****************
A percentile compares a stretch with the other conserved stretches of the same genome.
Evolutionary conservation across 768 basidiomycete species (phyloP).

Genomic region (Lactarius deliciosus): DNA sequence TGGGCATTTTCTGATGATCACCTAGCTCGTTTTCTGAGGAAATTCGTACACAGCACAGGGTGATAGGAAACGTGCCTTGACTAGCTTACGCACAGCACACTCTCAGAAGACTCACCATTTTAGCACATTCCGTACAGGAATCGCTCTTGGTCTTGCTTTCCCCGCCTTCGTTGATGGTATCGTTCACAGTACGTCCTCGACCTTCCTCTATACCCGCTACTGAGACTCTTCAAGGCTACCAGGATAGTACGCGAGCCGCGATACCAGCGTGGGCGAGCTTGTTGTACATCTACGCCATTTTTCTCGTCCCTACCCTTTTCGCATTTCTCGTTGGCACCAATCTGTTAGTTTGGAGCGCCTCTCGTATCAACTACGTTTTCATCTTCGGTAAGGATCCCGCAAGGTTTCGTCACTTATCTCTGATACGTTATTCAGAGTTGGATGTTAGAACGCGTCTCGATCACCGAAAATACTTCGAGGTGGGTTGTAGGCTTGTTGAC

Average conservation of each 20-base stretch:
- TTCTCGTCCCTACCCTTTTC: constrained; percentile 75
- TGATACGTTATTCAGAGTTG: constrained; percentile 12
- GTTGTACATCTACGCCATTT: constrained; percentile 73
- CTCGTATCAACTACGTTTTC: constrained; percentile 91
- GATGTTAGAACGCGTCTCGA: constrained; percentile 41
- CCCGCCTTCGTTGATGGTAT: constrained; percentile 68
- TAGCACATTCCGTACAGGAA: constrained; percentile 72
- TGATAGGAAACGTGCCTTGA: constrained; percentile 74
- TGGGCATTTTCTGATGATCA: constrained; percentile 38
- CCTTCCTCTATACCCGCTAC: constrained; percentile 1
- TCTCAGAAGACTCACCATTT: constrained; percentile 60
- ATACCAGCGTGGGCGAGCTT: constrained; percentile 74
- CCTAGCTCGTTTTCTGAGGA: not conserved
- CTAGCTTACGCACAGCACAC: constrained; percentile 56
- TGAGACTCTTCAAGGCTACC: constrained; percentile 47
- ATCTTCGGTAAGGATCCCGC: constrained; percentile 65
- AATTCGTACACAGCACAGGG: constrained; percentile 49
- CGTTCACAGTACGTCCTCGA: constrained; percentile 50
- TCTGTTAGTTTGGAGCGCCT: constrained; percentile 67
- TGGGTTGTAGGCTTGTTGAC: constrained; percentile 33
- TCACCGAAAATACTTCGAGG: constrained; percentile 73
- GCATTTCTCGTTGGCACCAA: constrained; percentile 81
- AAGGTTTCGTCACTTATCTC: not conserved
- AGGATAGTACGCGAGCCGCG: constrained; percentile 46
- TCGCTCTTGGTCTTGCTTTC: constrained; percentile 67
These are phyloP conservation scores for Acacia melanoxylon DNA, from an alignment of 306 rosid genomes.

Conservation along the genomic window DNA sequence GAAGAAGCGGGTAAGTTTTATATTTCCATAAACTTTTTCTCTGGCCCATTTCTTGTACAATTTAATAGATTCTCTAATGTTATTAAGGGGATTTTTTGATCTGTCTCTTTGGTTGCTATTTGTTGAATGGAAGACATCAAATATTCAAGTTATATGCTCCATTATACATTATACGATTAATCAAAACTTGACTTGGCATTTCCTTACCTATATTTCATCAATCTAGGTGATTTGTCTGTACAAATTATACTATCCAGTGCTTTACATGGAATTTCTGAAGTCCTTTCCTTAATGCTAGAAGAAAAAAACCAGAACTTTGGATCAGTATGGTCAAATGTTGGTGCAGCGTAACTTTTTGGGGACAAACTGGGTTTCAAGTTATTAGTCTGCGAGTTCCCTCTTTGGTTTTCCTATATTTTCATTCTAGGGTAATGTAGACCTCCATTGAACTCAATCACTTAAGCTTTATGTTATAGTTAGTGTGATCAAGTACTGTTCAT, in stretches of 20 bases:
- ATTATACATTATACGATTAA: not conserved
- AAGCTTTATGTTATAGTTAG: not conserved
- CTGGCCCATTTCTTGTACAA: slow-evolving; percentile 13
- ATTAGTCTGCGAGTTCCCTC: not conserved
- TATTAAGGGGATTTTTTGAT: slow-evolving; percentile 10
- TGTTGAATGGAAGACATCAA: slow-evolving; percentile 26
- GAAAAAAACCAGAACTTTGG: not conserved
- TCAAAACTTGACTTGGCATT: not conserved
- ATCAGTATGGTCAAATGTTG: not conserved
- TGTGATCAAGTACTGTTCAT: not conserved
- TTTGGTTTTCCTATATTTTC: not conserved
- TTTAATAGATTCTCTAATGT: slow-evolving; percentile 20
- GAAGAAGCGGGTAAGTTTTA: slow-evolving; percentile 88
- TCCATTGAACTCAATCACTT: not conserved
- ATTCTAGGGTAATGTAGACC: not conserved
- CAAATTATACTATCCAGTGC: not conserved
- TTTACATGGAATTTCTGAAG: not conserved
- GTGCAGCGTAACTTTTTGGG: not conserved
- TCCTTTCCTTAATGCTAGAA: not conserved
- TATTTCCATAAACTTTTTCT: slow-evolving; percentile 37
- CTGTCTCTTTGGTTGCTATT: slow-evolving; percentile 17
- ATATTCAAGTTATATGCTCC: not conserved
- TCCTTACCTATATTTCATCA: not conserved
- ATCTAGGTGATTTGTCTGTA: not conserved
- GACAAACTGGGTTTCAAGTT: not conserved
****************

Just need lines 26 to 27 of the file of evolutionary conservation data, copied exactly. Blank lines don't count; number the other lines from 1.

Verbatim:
- GCATTTCTCGTTGGCACCAA: constrained; percentile 81
- AAGGTTTCGTCACTTATCTC: not conserved